“I was cutting the paper in place, in the landscape, in fifty mile per hour winds.” I got a vision of Julie Shafer flailing about the severe terrain of Owens Lake with sheets of photo paper larger than she, slashing at the paper and walking it face-first into her hand built large format pinhole camera. I don’t know which impulse was stronger in me: to laugh at the humor, or to be inspired by the artist’s heroics. Both, I decided. “I was trying to make them human size,” Shafer continued, “and I simply guessed at my height and cut.” I like this uncertainty about one’s size. Especially when making photographs of the land, for which there is no defined size, guesswork seems an honest approach.
I see large, loose prints on the walls of Shafer’s studio, if there was a breeze these black and white photographs would flutter, as they are adhered only at the top. They range from more than five feet to less than six feet high, and are slightly more than three feet in width. Shafer’s blacks are particularly nice, they are of a rich, deep sable. As my eyes adjust, I notice white scrapes and points, these are evidence of imperfections in the processing and damage done by flying sand. Again, the human act of making – and of perceiving – is stressed.
The photos show landscapes vertically, like portraits. There is an emphatic horizon line in each and it wanders up and down among the prints, sometimes more sky is on view and sometimes more earth.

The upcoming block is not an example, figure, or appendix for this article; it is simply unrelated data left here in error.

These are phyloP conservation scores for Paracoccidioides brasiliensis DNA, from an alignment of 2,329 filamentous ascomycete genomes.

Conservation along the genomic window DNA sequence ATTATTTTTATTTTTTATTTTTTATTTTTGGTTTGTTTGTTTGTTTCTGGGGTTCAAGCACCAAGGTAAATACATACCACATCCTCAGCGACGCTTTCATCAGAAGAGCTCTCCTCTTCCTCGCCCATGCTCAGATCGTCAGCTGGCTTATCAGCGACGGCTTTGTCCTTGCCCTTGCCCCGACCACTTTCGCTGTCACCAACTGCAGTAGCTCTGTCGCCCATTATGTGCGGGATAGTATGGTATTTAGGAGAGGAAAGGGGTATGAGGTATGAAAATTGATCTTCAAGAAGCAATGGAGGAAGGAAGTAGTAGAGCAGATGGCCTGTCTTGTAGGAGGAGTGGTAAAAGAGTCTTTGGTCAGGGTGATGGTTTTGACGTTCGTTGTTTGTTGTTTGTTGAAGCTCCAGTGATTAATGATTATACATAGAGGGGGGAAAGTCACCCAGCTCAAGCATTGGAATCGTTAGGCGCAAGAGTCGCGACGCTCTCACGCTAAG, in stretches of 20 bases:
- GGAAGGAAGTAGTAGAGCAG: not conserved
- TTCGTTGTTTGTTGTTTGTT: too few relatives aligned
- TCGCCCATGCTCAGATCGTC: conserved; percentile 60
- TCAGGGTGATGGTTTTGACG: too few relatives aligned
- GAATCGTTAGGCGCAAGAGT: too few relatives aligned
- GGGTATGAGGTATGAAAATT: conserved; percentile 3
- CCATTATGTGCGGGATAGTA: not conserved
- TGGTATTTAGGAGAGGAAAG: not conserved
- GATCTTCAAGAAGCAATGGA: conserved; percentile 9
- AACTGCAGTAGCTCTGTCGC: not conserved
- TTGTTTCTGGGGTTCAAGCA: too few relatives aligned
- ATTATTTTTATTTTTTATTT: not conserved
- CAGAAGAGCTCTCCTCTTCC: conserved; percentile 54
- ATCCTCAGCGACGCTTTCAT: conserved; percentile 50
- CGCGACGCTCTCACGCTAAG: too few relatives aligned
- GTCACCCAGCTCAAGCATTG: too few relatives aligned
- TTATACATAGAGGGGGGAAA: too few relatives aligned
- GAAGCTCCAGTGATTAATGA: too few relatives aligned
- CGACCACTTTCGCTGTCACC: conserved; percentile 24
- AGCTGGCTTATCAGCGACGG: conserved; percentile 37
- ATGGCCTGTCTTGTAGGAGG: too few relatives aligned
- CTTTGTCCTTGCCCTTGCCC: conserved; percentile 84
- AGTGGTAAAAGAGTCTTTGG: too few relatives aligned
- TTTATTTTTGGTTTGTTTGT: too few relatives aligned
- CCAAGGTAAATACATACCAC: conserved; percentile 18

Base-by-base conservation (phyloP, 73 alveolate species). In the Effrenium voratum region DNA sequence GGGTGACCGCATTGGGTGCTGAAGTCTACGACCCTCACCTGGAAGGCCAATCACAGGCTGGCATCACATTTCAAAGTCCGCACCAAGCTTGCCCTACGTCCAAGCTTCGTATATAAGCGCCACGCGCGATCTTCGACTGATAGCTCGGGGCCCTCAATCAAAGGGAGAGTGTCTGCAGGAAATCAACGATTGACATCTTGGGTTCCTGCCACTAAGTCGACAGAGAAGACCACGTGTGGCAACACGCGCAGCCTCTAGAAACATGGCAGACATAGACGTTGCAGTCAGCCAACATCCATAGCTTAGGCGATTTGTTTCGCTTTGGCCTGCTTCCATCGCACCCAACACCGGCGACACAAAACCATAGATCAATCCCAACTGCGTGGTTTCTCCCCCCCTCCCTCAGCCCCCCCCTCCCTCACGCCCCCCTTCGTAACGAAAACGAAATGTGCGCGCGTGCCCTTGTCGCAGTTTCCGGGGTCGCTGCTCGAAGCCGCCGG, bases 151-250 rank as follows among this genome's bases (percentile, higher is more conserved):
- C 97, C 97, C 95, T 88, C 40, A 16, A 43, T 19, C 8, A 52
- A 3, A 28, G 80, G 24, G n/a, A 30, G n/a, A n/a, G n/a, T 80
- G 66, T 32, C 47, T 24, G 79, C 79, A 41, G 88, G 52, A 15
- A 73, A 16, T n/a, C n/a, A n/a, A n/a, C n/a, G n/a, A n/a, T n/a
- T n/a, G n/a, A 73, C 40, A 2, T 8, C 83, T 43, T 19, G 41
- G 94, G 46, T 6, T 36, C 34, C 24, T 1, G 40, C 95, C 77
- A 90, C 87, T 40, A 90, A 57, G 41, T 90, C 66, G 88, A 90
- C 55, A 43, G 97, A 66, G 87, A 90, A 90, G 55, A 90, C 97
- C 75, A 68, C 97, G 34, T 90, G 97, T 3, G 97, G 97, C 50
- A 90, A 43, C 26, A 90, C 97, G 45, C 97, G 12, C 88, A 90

Placing one’s self in the land to capture a picture is an original impulse of photography. Historically, the resulting photographs have often been romantic, and by making a choice of what to leave out and what to include the artist and, ultimately, the viewer were allowed the dominating position of objectifier. One got a sense of ownership, of mastery. Perhaps because of their failure as idealized images Shafer’s photographs make me think of… well, of the artist herself, of her body in the spare, harsh earth. I cannot get away from her actions in making them, her negotiations with the elements are… foregrounded, to use a worn out term that could be a horrible pun yet is one that just happens to function in this place.
These landscapes of Shafer’s are about people, and while it is true that all land has been affected by its relation to humans, Shafer chooses territories that were used for mining, and in the removal of gold and silver this land has been scraped, it is stained with mercury and arsenic, its mountains have been hollowed. The evidence is underground, so to speak, and might not be visible, and I wonder about this, now several days later. Is my knowledge of the human intervention necessary here? The title of the piece in the LACE benefit is Conquest of the Vertical: 9 miles outside of Eureka and I think this carries just enough information. There is the invitation to think about the historical boundaries of photography and how the work responds to that history, I am given a refreshing view of the land as portrait and so consider the extent of human nature that is embedded in the landscape, and how much I see me when I look outward, I can wonder about the connection to Eureka and ask questions from this point, all of these things are in place. But what is most striking is the power over the image that Shafer grants to this land – the wind and the sand have their way with her art, her giant unwieldy pinhole camera begs the earth not to tumble it over as the wind whips around the interior of her U-Haul truck – I guess I like the romance inherent in such determination.